The benefit of this, Grijalva explained, helps “put the opposition of some in context with many . . . It’s important to deal with what the public wants and thinks, as opposed to letting this discussion be mired in half-truths, false information, and the sheer cry from opposition that doesn’t represent the vast majority of the people in Arizona.”
Both Metz and Grijalva say they were impressed by the broad appeal of the monument, as men and women across the state expressed support for the idea of national monuments in general and the Grand Canyon monument in particular.
According to the poll results, there is support for the Grand Canyon monument among:
- 76 percent of men and 84 percent of women,
- 65 percent of registered Republicans, 84 percent of independents, and 95 percent of Democrats,
- 78 percent of people living in Congressional District 1, which is where the proposed monument would be,
- 79 percent of white voters, 86 percent of Latino voters, and 87 percent of all voters of color, including Native Americans,
- 81 percent of people living in urban areas, 83 percent in suburban areas, 79 percent in small towns, and 73 percent in rural areas,
- And 76 percent of hunters and anglers.
Unlike past polls, this most recent one also asked voters how their opinion of elected officials could be influenced by a vote for or against the monument:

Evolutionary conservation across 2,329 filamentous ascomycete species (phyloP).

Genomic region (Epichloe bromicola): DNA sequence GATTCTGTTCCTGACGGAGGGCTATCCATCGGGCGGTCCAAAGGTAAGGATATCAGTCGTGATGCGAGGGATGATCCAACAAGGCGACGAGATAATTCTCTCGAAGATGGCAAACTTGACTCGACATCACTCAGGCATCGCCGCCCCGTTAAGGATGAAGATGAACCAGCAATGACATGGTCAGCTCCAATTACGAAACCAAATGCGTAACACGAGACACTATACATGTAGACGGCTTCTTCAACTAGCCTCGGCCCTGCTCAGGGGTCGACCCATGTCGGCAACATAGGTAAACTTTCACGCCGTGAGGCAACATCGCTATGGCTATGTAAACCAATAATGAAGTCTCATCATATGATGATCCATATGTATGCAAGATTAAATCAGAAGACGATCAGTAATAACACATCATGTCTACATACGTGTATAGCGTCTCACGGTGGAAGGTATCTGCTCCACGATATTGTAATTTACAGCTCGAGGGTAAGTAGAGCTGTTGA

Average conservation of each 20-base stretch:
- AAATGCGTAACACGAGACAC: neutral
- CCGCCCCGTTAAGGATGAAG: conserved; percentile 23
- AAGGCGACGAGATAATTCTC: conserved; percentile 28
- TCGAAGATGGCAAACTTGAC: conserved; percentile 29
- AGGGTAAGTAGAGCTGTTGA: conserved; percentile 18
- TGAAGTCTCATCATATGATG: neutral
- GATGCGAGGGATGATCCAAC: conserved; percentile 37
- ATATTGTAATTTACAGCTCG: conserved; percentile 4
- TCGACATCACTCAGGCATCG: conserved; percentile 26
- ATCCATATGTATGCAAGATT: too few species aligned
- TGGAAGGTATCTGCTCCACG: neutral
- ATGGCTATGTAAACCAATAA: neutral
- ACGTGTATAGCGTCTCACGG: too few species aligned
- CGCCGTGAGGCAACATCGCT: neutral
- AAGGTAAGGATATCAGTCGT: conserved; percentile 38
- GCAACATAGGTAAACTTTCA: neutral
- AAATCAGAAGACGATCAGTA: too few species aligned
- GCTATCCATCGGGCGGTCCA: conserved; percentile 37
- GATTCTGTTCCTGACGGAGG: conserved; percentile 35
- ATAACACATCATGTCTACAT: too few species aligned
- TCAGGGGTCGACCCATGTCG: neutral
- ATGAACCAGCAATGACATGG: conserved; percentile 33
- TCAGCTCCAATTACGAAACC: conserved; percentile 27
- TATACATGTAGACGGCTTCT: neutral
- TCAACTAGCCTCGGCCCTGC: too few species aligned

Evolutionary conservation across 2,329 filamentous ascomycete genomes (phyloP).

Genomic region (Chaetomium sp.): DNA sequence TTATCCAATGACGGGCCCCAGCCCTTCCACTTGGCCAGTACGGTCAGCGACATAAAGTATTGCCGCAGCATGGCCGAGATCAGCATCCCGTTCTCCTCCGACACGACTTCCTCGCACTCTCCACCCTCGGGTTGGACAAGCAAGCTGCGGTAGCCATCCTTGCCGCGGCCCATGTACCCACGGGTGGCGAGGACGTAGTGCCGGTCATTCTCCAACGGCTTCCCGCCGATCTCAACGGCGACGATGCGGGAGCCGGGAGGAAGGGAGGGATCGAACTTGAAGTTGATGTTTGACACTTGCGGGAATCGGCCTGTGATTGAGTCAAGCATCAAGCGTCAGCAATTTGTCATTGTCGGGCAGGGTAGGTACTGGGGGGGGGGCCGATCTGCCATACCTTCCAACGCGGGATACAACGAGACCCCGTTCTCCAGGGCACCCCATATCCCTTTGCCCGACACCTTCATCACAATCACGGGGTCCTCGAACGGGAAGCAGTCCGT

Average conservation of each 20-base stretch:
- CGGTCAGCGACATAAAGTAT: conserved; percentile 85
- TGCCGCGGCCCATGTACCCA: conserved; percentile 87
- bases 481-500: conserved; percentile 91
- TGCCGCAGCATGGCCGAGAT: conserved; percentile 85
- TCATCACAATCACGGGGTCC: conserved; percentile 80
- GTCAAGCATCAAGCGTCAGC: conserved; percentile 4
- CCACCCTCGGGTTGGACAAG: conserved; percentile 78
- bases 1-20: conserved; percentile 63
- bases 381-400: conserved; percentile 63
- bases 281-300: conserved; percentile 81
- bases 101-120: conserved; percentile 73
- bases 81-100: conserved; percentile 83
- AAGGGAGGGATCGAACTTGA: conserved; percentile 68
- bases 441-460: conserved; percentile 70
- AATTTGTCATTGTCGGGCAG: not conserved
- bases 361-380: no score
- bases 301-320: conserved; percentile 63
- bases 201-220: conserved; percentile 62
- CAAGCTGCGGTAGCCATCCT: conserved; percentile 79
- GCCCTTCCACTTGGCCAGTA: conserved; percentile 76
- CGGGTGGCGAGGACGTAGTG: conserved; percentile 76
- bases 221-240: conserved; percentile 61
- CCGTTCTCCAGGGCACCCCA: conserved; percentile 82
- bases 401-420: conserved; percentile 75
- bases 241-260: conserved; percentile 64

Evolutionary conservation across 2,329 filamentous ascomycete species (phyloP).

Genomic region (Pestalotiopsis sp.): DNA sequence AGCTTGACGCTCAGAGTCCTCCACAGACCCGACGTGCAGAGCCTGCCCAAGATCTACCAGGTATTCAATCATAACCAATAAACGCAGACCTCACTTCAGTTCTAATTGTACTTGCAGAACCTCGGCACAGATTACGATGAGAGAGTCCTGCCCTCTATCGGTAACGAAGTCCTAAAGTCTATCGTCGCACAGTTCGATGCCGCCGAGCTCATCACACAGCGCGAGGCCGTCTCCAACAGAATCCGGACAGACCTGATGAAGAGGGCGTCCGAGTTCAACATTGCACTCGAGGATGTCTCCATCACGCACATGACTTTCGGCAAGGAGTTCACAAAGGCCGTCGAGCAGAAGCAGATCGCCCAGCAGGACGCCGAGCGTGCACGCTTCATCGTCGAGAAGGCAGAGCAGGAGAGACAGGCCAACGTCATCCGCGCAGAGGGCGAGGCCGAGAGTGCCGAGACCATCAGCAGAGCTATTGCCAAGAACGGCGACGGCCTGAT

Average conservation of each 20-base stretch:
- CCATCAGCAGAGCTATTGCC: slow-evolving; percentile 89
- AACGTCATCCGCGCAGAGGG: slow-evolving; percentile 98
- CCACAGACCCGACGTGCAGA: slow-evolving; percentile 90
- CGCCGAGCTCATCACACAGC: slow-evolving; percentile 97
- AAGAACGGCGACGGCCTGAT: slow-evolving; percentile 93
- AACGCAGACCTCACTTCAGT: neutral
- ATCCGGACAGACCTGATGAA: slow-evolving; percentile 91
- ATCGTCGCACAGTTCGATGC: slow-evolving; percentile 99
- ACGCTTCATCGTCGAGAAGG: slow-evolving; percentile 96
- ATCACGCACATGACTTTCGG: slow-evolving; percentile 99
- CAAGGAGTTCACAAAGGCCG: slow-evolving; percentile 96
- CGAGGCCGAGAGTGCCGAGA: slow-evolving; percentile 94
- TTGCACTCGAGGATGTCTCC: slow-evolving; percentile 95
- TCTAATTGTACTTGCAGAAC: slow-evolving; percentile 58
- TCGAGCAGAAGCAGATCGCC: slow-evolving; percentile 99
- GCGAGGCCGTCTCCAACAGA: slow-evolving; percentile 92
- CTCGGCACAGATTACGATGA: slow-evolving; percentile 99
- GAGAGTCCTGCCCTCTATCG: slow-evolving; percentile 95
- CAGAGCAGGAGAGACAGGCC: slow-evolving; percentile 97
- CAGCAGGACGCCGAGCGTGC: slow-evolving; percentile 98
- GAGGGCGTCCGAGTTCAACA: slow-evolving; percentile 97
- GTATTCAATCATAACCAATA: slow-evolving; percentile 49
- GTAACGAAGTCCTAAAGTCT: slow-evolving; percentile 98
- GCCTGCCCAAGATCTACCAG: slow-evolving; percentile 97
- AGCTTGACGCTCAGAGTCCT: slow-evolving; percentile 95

“Voters were three times as likely to say they would support a politician who backed the establishment of the monument,” Metz says. “So not only do voters indicate that it’s a good idea, but they say that they’ll be more supportive of members of Congress who act to make the monument reality.”
Last year, Grijalva, along with Arizona U.S. Representatives Ann Kirkpatrick and Ruben Gallego, authored a public letter detailing their support for the monument. In the months since, however, Kirkpatrick has distanced herself from that stance, explaining that she’s still considering the statements of many local stakeholders.
But with public opinion clearly on his side, Grijalva says he’s ready to continue the fight: “As we go forward, we have strong support from the people in Arizona, the first nations most affected by this monument designation, [as well as] hunters and anglers and people that use our public land.
“I think we can start to put aside the shrill debate that occurs on this issue” and start taking “the steps to build public support.”